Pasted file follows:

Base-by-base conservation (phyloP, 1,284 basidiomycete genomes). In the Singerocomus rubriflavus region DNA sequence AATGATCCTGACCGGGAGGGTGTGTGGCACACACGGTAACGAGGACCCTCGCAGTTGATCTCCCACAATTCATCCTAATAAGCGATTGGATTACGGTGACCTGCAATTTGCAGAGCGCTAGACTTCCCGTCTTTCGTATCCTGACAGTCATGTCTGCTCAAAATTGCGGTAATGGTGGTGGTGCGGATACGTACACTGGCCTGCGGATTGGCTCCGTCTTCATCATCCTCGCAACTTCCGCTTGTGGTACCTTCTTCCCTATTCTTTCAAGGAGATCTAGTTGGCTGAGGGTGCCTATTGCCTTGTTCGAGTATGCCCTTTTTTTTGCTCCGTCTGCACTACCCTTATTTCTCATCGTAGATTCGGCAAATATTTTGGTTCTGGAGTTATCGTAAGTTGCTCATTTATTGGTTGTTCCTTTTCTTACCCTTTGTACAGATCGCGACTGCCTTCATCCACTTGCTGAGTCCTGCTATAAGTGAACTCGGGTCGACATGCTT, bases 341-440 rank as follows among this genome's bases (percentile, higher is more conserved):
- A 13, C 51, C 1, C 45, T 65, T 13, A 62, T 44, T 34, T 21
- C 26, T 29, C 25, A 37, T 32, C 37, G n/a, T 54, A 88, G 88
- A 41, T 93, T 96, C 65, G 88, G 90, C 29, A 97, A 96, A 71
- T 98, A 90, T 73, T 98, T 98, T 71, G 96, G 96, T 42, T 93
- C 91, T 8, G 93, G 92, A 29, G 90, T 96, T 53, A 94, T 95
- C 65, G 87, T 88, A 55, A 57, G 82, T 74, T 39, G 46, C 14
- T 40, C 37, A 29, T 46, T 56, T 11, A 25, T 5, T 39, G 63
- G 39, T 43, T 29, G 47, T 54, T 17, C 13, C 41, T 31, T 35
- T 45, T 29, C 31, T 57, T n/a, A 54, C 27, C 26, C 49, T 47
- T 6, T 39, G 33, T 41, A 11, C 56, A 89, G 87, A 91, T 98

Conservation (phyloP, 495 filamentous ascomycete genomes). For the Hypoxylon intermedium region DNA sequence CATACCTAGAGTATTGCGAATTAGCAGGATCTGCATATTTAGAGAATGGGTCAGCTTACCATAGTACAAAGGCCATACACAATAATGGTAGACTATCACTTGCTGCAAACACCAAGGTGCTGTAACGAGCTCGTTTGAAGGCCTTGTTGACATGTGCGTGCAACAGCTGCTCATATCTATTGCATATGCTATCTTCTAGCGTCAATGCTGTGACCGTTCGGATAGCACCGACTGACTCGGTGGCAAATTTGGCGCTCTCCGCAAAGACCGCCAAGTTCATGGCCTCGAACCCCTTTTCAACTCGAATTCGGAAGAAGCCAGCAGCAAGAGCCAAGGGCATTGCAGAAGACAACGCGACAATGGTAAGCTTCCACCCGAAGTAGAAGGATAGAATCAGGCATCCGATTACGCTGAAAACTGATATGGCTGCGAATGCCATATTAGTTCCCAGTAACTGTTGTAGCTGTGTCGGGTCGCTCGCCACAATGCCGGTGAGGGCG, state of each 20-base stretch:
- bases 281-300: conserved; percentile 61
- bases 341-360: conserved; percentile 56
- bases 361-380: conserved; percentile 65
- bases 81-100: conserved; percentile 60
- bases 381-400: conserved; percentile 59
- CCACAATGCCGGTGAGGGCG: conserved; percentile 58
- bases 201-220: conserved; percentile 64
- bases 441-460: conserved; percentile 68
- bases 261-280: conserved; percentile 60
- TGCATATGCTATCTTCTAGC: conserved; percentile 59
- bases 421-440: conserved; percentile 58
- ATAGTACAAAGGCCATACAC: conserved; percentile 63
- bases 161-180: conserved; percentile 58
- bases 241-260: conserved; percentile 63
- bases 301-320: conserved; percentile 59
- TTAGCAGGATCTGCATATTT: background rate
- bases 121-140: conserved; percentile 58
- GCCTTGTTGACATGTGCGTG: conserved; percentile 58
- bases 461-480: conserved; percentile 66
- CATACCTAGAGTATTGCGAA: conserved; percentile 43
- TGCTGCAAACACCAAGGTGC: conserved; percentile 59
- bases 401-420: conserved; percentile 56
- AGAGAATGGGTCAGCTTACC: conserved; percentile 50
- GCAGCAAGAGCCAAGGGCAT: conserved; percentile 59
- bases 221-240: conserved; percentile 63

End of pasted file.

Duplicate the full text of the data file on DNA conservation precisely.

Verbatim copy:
Base-by-base conservation (phyloP, 1,284 basidiomycete genomes). In the Singerocomus rubriflavus region DNA sequence AATGATCCTGACCGGGAGGGTGTGTGGCACACACGGTAACGAGGACCCTCGCAGTTGATCTCCCACAATTCATCCTAATAAGCGATTGGATTACGGTGACCTGCAATTTGCAGAGCGCTAGACTTCCCGTCTTTCGTATCCTGACAGTCATGTCTGCTCAAAATTGCGGTAATGGTGGTGGTGCGGATACGTACACTGGCCTGCGGATTGGCTCCGTCTTCATCATCCTCGCAACTTCCGCTTGTGGTACCTTCTTCCCTATTCTTTCAAGGAGATCTAGTTGGCTGAGGGTGCCTATTGCCTTGTTCGAGTATGCCCTTTTTTTTGCTCCGTCTGCACTACCCTTATTTCTCATCGTAGATTCGGCAAATATTTTGGTTCTGGAGTTATCGTAAGTTGCTCATTTATTGGTTGTTCCTTTTCTTACCCTTTGTACAGATCGCGACTGCCTTCATCCACTTGCTGAGTCCTGCTATAAGTGAACTCGGGTCGACATGCTT, bases 341-440 rank as follows among this genome's bases (percentile, higher is more conserved):
- A 13, C 51, C 1, C 45, T 65, T 13, A 62, T 44, T 34, T 21
- C 26, T 29, C 25, A 37, T 32, C 37, G n/a, T 54, A 88, G 88
- A 41, T 93, T 96, C 65, G 88, G 90, C 29, A 97, A 96, A 71
- T 98, A 90, T 73, T 98, T 98, T 71, G 96, G 96, T 42, T 93
- C 91, T 8, G 93, G 92, A 29, G 90, T 96, T 53, A 94, T 95
- C 65, G 87, T 88, A 55, A 57, G 82, T 74, T 39, G 46, C 14
- T 40, C 37, A 29, T 46, T 56, T 11, A 25, T 5, T 39, G 63
- G 39, T 43, T 29, G 47, T 54, T 17, C 13, C 41, T 31, T 35
- T 45, T 29, C 31, T 57, T n/a, A 54, C 27, C 26, C 49, T 47
- T 6, T 39, G 33, T 41, A 11, C 56, A 89, G 87, A 91, T 98

Conservation (phyloP, 495 filamentous ascomycete genomes). For the Hypoxylon intermedium region DNA sequence CATACCTAGAGTATTGCGAATTAGCAGGATCTGCATATTTAGAGAATGGGTCAGCTTACCATAGTACAAAGGCCATACACAATAATGGTAGACTATCACTTGCTGCAAACACCAAGGTGCTGTAACGAGCTCGTTTGAAGGCCTTGTTGACATGTGCGTGCAACAGCTGCTCATATCTATTGCATATGCTATCTTCTAGCGTCAATGCTGTGACCGTTCGGATAGCACCGACTGACTCGGTGGCAAATTTGGCGCTCTCCGCAAAGACCGCCAAGTTCATGGCCTCGAACCCCTTTTCAACTCGAATTCGGAAGAAGCCAGCAGCAAGAGCCAAGGGCATTGCAGAAGACAACGCGACAATGGTAAGCTTCCACCCGAAGTAGAAGGATAGAATCAGGCATCCGATTACGCTGAAAACTGATATGGCTGCGAATGCCATATTAGTTCCCAGTAACTGTTGTAGCTGTGTCGGGTCGCTCGCCACAATGCCGGTGAGGGCG, state of each 20-base stretch:
- bases 281-300: conserved; percentile 61
- bases 341-360: conserved; percentile 56
- bases 361-380: conserved; percentile 65
- bases 81-100: conserved; percentile 60
- bases 381-400: conserved; percentile 59
- CCACAATGCCGGTGAGGGCG: conserved; percentile 58
- bases 201-220: conserved; percentile 64
- bases 441-460: conserved; percentile 68
- bases 261-280: conserved; percentile 60
- TGCATATGCTATCTTCTAGC: conserved; percentile 59
- bases 421-440: conserved; percentile 58
- ATAGTACAAAGGCCATACAC: conserved; percentile 63
- bases 161-180: conserved; percentile 58
- bases 241-260: conserved; percentile 63
- bases 301-320: conserved; percentile 59
- TTAGCAGGATCTGCATATTT: background rate
- bases 121-140: conserved; percentile 58
- GCCTTGTTGACATGTGCGTG: conserved; percentile 58
- bases 461-480: conserved; percentile 66
- CATACCTAGAGTATTGCGAA: conserved; percentile 43
- TGCTGCAAACACCAAGGTGC: conserved; percentile 59
- bases 401-420: conserved; percentile 56
- AGAGAATGGGTCAGCTTACC: conserved; percentile 50
- GCAGCAAGAGCCAAGGGCAT: conserved; percentile 59
- bases 221-240: conserved; percentile 63